One of the many fascinating aspects of the Conservative Party leadership process has been how the discourse was seemingly blind to the real problems facing the country. Cost of living? Climate? Geo-politics? Diet-related ill-health? They barely featured as key societal challenges in themselves and were, if anything, reduced to the necessity of cutting personal income tax. Rather than face the looming reality of a massive erosion of spending power for millions more consumers, the leadership contenders vied for who could be more Thatcherite and firm. No more hand-outs to the poor! Suspend ‘green’ levies on energy! Reduce the state! Cut civil servants!
No wonder captains of industry expressed alarm. When the dust settles, and the new UK Prime Minister is in office, we’ll see what actually happens. But signals matter. Environmental, consumer and health organisations have reason to be concerned.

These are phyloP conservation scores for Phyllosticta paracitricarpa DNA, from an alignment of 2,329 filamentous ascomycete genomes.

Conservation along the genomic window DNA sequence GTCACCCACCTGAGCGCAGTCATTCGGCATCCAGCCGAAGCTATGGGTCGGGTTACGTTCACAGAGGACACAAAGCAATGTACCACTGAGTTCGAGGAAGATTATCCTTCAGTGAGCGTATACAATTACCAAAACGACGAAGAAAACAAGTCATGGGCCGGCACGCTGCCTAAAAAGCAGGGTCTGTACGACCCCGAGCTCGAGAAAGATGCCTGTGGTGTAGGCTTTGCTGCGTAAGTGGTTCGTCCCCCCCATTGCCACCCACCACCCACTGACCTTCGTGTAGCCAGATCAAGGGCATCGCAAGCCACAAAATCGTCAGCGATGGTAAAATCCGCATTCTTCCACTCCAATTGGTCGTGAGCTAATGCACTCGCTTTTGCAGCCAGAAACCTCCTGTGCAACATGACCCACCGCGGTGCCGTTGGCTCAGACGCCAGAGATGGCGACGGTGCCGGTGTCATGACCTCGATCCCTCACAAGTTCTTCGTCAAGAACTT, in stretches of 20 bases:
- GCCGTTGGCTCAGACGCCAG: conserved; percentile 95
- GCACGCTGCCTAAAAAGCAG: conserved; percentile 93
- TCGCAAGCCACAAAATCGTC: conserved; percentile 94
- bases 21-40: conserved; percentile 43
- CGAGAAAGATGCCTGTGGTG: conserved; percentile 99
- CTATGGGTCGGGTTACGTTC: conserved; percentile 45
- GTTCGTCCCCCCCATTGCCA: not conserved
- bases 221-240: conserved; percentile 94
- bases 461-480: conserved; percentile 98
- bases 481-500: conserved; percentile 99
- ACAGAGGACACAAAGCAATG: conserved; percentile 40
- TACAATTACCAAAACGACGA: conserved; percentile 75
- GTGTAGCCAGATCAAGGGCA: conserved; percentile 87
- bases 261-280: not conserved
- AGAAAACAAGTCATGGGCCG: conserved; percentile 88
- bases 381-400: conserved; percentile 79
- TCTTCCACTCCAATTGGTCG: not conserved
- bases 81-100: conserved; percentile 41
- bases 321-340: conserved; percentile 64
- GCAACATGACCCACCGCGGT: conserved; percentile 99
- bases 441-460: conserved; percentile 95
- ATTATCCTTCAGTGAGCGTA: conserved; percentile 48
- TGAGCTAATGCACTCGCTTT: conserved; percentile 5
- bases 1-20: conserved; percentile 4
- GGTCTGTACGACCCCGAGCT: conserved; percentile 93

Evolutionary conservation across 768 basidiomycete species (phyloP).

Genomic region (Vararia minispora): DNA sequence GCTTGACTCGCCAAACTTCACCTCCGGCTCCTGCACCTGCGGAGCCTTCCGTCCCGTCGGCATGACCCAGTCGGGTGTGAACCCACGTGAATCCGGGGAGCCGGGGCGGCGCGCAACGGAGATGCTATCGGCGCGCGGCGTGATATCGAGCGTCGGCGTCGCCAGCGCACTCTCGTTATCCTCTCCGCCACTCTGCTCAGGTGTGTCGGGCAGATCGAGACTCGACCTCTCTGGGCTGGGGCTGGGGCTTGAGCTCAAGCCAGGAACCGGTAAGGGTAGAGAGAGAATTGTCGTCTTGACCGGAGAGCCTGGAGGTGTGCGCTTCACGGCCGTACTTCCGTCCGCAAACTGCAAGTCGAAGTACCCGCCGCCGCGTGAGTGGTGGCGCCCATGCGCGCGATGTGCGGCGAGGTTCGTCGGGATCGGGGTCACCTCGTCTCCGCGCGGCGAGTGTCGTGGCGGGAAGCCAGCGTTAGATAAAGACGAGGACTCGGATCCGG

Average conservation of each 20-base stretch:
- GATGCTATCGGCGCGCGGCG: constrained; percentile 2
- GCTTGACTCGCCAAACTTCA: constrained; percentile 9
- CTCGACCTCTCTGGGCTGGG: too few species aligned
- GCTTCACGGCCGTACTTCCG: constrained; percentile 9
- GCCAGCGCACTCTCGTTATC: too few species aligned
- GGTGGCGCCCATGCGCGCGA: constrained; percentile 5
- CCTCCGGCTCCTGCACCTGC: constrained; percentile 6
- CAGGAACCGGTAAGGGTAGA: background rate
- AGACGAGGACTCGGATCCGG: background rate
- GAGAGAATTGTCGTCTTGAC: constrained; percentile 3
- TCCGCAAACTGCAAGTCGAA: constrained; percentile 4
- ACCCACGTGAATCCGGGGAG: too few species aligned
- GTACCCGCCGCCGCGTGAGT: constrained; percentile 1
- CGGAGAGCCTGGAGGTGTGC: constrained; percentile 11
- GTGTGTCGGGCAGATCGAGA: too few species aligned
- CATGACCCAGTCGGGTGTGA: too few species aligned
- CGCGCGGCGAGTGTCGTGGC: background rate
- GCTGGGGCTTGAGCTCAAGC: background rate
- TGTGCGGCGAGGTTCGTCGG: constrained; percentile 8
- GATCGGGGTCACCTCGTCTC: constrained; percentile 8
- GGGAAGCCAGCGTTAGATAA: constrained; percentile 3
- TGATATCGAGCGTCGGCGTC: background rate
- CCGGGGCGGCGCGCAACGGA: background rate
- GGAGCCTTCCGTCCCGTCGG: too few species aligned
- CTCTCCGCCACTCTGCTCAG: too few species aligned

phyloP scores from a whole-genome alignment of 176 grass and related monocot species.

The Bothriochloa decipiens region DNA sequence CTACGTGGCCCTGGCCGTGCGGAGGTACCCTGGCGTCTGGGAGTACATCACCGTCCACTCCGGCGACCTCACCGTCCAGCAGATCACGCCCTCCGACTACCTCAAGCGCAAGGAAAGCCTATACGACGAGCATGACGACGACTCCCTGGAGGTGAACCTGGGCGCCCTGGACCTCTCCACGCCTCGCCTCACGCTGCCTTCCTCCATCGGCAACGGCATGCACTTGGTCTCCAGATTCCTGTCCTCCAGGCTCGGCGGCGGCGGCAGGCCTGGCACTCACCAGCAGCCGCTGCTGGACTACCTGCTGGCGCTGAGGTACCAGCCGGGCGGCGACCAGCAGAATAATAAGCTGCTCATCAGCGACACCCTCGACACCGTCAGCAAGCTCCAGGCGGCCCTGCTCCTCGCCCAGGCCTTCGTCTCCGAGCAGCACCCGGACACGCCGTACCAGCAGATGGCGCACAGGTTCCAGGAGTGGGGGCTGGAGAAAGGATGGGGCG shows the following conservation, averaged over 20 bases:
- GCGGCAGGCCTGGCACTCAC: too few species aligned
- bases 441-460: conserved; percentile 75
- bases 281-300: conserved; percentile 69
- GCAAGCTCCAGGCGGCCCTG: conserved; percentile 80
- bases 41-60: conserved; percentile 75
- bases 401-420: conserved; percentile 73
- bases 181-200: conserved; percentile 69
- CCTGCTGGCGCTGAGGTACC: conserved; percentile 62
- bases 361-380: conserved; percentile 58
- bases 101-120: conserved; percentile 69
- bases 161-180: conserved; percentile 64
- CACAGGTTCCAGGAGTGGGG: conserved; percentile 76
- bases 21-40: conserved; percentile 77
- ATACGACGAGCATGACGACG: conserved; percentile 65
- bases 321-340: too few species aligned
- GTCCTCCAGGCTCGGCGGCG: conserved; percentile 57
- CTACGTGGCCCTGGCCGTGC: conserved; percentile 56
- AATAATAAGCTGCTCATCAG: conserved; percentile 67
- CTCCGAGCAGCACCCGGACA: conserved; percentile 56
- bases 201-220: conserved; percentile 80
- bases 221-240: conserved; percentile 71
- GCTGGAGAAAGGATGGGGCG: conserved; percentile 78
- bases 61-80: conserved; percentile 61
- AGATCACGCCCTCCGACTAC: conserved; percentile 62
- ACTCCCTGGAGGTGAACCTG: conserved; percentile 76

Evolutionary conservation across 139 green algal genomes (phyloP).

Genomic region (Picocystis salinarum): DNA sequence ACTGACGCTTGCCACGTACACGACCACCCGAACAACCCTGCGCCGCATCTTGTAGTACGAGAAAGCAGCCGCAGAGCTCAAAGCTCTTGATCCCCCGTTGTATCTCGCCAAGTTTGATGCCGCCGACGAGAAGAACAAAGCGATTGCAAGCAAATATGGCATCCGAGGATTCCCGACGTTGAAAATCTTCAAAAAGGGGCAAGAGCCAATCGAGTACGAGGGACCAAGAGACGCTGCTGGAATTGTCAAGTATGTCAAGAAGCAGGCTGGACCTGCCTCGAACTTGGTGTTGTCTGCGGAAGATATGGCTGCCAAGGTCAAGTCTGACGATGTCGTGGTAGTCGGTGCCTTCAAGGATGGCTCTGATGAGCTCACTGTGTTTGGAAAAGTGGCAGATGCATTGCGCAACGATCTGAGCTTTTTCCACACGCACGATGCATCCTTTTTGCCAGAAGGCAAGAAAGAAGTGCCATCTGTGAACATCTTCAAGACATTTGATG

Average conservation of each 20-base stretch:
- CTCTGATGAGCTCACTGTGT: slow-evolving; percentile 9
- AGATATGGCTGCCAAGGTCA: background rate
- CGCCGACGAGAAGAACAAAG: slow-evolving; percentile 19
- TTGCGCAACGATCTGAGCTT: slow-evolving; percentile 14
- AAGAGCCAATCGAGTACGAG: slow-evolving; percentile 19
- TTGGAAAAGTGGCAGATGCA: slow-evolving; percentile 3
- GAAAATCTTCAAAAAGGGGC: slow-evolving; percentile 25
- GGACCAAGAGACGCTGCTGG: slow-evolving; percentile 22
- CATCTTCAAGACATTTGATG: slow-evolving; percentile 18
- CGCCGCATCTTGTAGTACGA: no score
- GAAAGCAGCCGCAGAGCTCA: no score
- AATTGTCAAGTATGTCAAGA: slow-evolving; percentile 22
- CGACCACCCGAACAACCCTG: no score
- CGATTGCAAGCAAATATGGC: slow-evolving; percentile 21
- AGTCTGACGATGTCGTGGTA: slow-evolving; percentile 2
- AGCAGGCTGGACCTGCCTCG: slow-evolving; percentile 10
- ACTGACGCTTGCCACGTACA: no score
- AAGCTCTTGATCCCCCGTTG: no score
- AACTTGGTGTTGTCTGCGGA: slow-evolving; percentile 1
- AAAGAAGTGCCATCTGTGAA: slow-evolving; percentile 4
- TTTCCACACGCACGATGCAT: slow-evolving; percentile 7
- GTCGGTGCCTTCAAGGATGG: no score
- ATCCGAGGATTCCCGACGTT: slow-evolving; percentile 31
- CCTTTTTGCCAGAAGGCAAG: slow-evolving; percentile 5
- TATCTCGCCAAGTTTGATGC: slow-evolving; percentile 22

What’s the likely future for food policy? A shift from the anaemic Government Food Strategy paper of a few months ago is unlikely. It was widely criticised as lacking specifics and urgency, not least by people from the Dimbleby team who helped produce the Independent Review. So there’s unlikely to be a new Food Act before the next election unless necessitated by the new leader’s promised bonfire of all remaining traces of EU legislation and regulation. If lit, say good-bye to those promises of retaining high food standards post Brexit in trade deals.
Food, health and environmental movements will have to consider their positions carefully. Bow to a race to the bottom? Or ramp up public pressure? How? There’s a strong strand of the Conservative Party thinking food doesn’t deserve any special policy attention and should simply be left to market rule. Why have Defra?